19. The teachers shall attend with their pupils the salve on Saturdays, the vespers of Sundays and other principal days, and at all services of the Church when there is preaching of the Gospel.

 

20. Whenever God may be pleased to call to judgment any one of the boys, the teachers shall go with their pupils in procession to the funeral, and if necessary the remains shall be borne by four of the boys to the burial place.

 

21. On each of the four Ember Days of the year, all pupils of seven years of age and above shall make confession in the presence of their teachers, to which end the teachers shall notify their, pupils a day or two beforehand in order that they may examine their consciences. The teacher shall instruct the pupils in a manner appropriate to their age how they should prepare themselves, the method they should observe to avoid by negligence or other culpable reason, omitting sins that ought to be confessed, and the teachers should inform the pupils also of the necessity of repentance to make this sacrament valid, etc. The teachers shall give these same instructions to the pupils who are of an age to receive the holy sacrament of the Eucharist; and, in order that everything may be done with system, the pupils shall be divided into three equal divisions, and each teacher shall assign one division of his school for each of the Ember Days, in order that by this means the pupils may be attended to with dispatch in the church and sent promptly back to school.

 

22. The teachers shall endeavor to obtain the most instructive books to be read by their pupils. They shall not permit any other language than Spanish to be spoken in the school.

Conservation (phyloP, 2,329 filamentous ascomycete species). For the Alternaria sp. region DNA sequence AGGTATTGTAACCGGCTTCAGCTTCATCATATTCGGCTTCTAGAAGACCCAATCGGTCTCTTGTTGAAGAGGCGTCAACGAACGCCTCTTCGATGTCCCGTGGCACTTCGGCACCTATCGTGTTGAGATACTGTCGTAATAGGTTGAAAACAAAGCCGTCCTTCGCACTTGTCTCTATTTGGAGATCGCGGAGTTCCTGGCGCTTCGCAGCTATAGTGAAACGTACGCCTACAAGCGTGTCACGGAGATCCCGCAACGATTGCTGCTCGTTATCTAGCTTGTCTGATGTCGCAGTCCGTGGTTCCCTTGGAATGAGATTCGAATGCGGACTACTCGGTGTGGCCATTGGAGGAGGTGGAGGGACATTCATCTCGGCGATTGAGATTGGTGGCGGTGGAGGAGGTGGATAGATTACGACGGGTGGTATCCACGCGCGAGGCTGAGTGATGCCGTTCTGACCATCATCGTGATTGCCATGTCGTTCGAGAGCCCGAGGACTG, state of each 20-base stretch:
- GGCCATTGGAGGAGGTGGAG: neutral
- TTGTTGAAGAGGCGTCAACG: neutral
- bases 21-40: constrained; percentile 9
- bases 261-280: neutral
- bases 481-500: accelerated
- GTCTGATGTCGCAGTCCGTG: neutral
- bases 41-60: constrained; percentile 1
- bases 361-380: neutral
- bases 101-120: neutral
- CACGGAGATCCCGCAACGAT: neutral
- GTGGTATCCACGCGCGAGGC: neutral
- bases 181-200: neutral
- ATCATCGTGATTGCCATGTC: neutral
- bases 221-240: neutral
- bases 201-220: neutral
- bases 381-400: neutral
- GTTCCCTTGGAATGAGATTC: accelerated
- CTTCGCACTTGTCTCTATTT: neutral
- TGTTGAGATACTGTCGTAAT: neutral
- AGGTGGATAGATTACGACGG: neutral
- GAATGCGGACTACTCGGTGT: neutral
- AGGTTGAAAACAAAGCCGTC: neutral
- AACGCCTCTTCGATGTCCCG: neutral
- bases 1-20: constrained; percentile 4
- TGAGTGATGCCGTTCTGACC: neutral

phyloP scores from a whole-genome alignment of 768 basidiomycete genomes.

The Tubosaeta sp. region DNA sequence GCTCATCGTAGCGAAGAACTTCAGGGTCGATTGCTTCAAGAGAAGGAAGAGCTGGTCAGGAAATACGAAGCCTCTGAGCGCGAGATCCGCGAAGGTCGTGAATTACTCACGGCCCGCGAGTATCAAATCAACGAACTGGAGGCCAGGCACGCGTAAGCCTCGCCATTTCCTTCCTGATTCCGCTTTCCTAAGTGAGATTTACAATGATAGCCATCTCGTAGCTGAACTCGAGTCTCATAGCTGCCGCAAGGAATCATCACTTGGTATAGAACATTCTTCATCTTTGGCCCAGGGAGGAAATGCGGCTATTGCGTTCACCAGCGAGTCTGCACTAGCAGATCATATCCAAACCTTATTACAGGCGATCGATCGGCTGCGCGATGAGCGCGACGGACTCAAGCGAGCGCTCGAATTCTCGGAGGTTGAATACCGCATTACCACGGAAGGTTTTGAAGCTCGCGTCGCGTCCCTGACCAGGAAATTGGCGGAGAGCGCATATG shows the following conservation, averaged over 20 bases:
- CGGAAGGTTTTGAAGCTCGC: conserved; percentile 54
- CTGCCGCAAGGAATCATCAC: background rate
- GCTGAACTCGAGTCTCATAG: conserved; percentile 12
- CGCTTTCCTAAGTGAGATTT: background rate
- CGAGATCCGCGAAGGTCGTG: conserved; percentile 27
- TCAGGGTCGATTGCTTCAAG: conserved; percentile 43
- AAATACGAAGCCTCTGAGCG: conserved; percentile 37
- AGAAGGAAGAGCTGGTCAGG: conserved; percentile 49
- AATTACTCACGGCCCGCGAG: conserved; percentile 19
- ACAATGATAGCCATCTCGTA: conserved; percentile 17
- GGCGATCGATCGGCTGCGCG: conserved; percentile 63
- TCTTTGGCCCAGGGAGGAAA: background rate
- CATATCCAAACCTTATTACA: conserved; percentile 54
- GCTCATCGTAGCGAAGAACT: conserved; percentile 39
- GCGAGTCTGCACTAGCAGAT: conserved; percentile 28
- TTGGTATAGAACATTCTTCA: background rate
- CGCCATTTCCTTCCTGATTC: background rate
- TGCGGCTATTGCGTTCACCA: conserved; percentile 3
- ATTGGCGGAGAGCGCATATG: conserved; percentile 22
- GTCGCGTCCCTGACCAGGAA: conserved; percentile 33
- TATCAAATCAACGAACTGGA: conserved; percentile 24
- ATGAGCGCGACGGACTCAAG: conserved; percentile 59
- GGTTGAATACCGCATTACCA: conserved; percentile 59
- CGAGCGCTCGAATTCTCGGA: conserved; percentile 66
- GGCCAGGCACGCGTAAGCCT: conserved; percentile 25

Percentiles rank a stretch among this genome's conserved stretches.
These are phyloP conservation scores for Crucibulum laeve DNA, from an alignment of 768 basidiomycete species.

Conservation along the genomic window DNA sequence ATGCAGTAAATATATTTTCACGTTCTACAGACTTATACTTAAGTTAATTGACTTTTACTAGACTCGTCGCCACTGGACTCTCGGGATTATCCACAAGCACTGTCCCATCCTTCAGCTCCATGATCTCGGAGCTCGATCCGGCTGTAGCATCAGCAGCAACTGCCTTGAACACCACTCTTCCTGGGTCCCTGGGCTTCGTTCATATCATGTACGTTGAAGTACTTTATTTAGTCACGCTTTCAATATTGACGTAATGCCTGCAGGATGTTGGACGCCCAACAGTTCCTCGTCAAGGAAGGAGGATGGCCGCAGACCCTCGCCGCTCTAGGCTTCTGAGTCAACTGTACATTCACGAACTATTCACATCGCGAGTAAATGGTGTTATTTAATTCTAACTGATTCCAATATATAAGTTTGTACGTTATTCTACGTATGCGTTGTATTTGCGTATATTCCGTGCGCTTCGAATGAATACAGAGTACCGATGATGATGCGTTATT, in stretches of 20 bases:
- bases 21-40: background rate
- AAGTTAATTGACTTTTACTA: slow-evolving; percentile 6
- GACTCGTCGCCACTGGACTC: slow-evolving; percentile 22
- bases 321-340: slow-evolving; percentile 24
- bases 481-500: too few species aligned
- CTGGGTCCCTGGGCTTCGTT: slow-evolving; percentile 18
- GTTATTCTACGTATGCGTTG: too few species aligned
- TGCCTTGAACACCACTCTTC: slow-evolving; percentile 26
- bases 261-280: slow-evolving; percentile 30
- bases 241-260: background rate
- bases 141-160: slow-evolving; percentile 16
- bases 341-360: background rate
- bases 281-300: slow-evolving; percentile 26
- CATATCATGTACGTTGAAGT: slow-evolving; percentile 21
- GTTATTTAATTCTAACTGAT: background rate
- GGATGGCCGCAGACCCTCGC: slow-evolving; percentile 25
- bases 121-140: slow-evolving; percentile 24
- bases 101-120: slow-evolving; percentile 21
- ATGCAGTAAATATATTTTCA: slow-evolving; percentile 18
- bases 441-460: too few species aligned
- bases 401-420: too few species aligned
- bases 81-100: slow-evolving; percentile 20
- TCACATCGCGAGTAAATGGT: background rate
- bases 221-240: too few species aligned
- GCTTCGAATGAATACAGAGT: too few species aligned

23. The pupils should ask with profound humility that the blessings of their parents accompany them on their way to and from school, and whenever they meet any of their elders in the street they should salute them with proper courtesy.

 

24. On leaving school, the pupils shall go directly home without loitering, or shouting, or committing mischievous pranks in the streets.

 

25. If any Negroes or Mulattoes should attend the schools, they shall be placed near the door in seats apart; but in matter of instruction, spiritual and temporal, the teachers shall do to them the same justice as to all the rest.

 

26. The teachers shall have in their respective schools a copy of these regulations in order that everyone may be promptly informed of their provisions and in order that they may be invariably and duly observed as His Majesty desires.

 

Translated from the Spanish by Joseph B. Lockey.  The original document is in the East Florida Papers. Box, 41, B4, Library of Congress.  Another copy, which the translator has not seen, is in the Archivo General de Indias, Papeles de Cuba, Legajo 150.